http://www.ncbi.nlm.nih.gov/pmc/articles/PMC6901181PMC
March 2020

Heterogeneity in influenza seasonality and vaccine effectiveness in Australia, Chile, New Zealand and South Africa: early estimates of the 2019 influenza season.

Euro Surveill 2019 Nov;24(45)

Health Intelligence Team, Institute of Environmental Science and Research, Wellington, New Zealand.

We compared 2019 influenza seasonality and vaccine effectiveness (VE) in four southern hemisphere countries: Australia, Chile, New Zealand and South Africa. Influenza seasons differed in timing, duration, intensity and predominant circulating viruses. VE estimates were also heterogeneous, with all-ages point estimates ranging from 7-70% (I2: 33%) for A(H1N1)pdm09, 4-57% (I2: 49%) for A(H3N2) and 29-66% (I2: 0%) for B. Caution should be applied when attempting to use southern hemisphere data to predict the northern hemisphere influenza season.
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http://dx.doi.org/10.2807/1560-7917.ES.2019.24.45.1900645DOI Listing
http://www.ncbi.nlm.nih.gov/pmc/articles/PMC6852316PMC
November 2019

Locally Acquired Human Infection with Swine-Origin Influenza A(H3N2) Variant Virus, Australia, 2018.

Emerg Infect Dis 2020 01 17;26(1):143-147. Epub 2020 Jan 17.

In 2018, a 15-year-old female adolescent in Australia was infected with swine influenza A(H3N2) variant virus. The virus contained hemagglutinin and neuraminidase genes derived from 1990s-like human seasonal viruses and internal protein genes from influenza A(H1N1)pdm09 virus, highlighting the potential risk that swine influenza A virus poses to human health in Australia.
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http://dx.doi.org/10.3201/eid2601.191144DOI Listing
http://www.ncbi.nlm.nih.gov/pmc/articles/PMC6924914PMC
January 2020

Intense interseasonal influenza outbreaks, Australia, 2018/19.

Euro Surveill 2019 Aug;24(33)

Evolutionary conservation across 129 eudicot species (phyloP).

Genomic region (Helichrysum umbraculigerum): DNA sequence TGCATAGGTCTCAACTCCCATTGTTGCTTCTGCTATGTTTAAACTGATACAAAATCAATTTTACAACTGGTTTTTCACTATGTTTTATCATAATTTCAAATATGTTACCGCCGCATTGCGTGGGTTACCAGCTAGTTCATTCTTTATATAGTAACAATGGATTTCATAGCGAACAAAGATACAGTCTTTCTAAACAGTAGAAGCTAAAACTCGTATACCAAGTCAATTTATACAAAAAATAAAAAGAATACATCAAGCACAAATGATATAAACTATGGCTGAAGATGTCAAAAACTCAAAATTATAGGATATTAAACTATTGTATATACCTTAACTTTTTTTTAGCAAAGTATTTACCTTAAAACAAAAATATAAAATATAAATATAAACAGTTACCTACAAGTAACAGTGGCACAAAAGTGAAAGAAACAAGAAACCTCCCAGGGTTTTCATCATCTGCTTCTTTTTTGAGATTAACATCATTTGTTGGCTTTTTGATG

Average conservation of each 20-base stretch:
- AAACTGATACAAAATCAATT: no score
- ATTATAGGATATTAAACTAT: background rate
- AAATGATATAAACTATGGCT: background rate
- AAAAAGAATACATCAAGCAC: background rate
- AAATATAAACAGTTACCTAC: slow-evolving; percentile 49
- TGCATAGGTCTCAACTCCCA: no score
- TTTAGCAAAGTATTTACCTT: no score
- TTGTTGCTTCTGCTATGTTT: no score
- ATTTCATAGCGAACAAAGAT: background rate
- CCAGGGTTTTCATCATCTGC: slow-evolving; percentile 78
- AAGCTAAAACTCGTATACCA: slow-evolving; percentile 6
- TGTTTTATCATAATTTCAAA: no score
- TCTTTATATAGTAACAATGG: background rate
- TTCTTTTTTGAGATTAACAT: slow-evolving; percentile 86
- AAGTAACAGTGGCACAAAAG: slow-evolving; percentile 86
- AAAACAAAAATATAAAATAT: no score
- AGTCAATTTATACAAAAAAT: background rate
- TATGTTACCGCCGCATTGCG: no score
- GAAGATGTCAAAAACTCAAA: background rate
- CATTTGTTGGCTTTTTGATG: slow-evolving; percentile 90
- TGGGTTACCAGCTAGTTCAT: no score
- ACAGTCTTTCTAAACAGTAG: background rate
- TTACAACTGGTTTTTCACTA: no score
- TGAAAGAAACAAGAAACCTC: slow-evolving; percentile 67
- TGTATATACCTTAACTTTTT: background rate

Department of Microbiology and Immunology, University of Melbourne, Melbourne, Australia.

BackgroundInterseasonal influenza outbreaks are not unusual in countries with temperate climates and well-defined influenza seasons. Usually, these are small and diminish before the main influenza season begins. However, the 2018/19 summer-autumn interseasonal influenza period in Australia saw unprecedented large and widespread influenza outbreaks.AimOur objective was to determine the extent of the intense 2018/19 interseasonal influenza outbreaks in Australia epidemiologically and examine the genetic, antigenic and structural properties of the viruses responsible for these outbreaks.MethodsThis observational study combined the epidemiological and virological surveillance data obtained from the Australian Government Department of Health, the New South Wales Ministry of Health, sentinel outpatient surveillance, public health laboratories and data generated by the World Health Organization Collaborating Centre for Reference and Research on Influenza in Melbourne and the Singapore Agency for Science, Technology and Research.ResultsThere was a record number of laboratory-confirmed influenza cases during the interseasonal period November 2018 to May 2019 (n= 85,286; 5 times the previous 3-year average) and also more institutional outbreaks, hospitalisations and deaths, than what is normally seen.ConclusionsThe unusually large interseasonal influenza outbreaks in 2018/19 followed a mild 2018 influenza season and resulted in a very early start to the 2019 influenza season across Australia. The reasons for this unusual event have yet to be fully elucidated but are likely to be a complex mix of climatic, virological and host immunity-related factors. These outbreaks reinforce the need for year-round surveillance of influenza, even in temperate climates with strong seasonality patterns.